Location: Location not imported yet.Title: Homoploid hybrid expectations) Author
Submitted to: Heredity
Publication Type: Peer Reviewed Journal
Publication Acceptance Date: 8/15/2011
Publication Date: N/A
Citation: Interpretive Summary: Problem: Homoploid hybrid species are relatively rare, but represent useful study systems for questions about the speciation process. Interestingly, the first direct comparison of molecular and phenotypic divergence between a homoploid hybrid species and its parents shows higher molecular divergence than phenotypic divergence. This outcome runs counter to our current understanding of the rates of evolution of phenotypic traits compared to molecular markers. Accomplishment: This manuscript represents a summary and perspective on the surprising finding that molecular divergence might exceed phenotypic divergence for a homoploid hybrid species compared to its parental species. It emphasizes the importance of genetic bottlenecks and geographic isolation in influencing the evolution of a new species, especially one invading new habitats, which is ultimately applicable to the evolution of invasive plants. In addition, the manuscript provides the first survey of the levels of genetic divergence between homoploid hybrid species and their parental species, and shows that they may not follow the generally expected patterns for molecular divergence.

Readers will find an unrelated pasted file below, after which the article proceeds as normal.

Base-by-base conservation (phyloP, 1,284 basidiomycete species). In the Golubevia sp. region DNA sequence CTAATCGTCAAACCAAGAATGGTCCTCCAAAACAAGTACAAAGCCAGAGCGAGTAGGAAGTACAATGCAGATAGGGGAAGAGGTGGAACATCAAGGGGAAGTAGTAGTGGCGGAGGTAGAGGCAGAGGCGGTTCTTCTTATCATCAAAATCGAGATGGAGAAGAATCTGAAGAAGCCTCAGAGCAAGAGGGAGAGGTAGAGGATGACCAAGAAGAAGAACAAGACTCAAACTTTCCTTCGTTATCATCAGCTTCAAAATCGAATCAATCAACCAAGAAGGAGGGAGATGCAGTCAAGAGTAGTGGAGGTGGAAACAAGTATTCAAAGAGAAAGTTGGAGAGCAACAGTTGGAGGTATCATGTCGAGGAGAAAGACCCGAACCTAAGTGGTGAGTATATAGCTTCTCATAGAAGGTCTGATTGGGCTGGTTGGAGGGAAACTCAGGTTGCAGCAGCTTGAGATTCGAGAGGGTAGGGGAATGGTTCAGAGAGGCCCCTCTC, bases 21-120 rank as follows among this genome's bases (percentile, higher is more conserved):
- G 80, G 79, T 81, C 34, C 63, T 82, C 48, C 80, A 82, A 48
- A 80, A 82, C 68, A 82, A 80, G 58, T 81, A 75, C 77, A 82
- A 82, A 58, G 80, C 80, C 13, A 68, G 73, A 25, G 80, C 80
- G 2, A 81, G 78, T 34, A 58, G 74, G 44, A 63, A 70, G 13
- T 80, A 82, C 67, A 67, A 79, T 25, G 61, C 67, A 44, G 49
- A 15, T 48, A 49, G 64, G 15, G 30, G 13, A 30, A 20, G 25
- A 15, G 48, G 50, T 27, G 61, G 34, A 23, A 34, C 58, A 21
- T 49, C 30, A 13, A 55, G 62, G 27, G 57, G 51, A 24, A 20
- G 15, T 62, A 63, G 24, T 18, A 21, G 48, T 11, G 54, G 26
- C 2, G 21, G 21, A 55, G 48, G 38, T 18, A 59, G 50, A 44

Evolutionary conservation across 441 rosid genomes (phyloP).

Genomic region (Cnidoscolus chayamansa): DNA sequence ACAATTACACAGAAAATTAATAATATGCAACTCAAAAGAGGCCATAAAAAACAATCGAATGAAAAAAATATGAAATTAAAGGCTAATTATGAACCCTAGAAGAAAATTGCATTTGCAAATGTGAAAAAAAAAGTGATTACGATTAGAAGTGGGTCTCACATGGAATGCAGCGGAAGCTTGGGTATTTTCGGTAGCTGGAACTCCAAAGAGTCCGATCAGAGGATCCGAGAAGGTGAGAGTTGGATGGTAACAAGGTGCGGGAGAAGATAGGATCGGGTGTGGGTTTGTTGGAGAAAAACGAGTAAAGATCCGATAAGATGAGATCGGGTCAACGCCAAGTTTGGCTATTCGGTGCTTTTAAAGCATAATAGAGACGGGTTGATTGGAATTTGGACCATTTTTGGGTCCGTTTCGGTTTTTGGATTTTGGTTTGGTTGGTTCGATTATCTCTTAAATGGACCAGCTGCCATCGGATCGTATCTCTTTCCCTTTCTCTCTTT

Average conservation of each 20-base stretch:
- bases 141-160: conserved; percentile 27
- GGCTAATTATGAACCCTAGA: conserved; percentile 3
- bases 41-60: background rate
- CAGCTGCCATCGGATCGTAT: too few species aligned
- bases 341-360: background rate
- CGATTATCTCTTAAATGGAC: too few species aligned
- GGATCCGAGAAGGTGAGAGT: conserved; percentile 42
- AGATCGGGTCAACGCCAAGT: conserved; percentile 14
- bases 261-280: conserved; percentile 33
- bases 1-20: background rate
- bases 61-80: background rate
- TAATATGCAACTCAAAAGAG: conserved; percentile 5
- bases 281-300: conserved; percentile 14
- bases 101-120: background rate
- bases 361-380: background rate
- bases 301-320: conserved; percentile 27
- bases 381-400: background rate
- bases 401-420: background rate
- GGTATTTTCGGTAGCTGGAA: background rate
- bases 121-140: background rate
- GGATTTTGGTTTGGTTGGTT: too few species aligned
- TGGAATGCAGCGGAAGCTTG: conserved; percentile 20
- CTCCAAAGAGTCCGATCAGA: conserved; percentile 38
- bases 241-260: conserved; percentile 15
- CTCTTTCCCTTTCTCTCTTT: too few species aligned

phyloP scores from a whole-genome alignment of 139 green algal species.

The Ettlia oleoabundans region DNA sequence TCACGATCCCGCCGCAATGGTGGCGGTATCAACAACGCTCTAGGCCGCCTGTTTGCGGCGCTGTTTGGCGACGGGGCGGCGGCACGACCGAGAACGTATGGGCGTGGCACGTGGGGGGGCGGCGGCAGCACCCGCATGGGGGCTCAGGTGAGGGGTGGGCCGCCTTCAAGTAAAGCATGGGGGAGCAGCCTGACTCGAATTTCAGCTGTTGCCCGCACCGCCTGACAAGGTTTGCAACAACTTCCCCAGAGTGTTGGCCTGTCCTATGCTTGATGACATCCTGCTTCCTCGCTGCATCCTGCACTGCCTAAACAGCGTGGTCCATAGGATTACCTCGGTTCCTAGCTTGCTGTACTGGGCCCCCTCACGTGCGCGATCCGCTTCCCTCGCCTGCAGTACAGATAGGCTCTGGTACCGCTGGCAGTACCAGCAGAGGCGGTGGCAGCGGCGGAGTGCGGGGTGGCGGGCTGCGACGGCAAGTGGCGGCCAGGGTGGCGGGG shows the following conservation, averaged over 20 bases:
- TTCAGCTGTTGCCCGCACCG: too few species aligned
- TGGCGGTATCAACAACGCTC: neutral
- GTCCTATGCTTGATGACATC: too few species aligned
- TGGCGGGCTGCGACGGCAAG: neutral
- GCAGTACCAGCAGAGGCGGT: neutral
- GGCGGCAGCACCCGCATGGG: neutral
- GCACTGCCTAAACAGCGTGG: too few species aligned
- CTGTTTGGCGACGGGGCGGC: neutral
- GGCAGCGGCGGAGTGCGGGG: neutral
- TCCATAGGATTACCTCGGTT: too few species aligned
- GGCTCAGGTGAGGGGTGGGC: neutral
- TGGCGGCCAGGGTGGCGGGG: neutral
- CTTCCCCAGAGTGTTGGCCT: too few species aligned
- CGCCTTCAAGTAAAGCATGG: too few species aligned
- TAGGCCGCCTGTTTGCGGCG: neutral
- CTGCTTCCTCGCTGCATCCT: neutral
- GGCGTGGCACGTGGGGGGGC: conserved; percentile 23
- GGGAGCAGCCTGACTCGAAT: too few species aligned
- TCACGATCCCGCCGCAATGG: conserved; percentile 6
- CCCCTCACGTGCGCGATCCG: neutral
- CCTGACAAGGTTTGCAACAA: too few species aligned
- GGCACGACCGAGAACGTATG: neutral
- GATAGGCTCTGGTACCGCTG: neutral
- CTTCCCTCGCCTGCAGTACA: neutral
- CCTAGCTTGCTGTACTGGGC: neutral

Technical Abstract: Homoploid hybrid speciation occurs when a stable, fertile, and reproductively isolated lineage results from hybridization between two distinct species without a change in ploidy level. Reproductive isolation between a homoploid hybrid species and its parents is generally attained via chromosomal rearrangements, ecological divergence, and/or spatial isolation from the parental species; these factors prevent the incipient hybrid species from being genetically swamped through mating with the parental species and allow it to evolve as an independent lineage (Gross & Rieseberg, 2005). Homoploid hybrid species are very useful for speciation studies because the parental (hybridizing) species are often extant, and provide a baseline against which to measure the changes that accompany the speciation process. In this issue, Brennan et al. (2011) quantify the degree of both molecular and phenotypic divergence between a hybrid species and its progenitors. The results show that molecular divergence exceeds quantitative trait divergence when the hybrid species is compared to its parents, which runs contrary to predictions. These patterns are potentially caused by a severe genetic bottleneck during the origin of the hybrid species and the geographical isolation between the hybrid species and its parents. Interestingly, little is known about how genetically divergent homoploid hybrid species are from their parental species; I provide a survey of existing data to evaluate the patterns.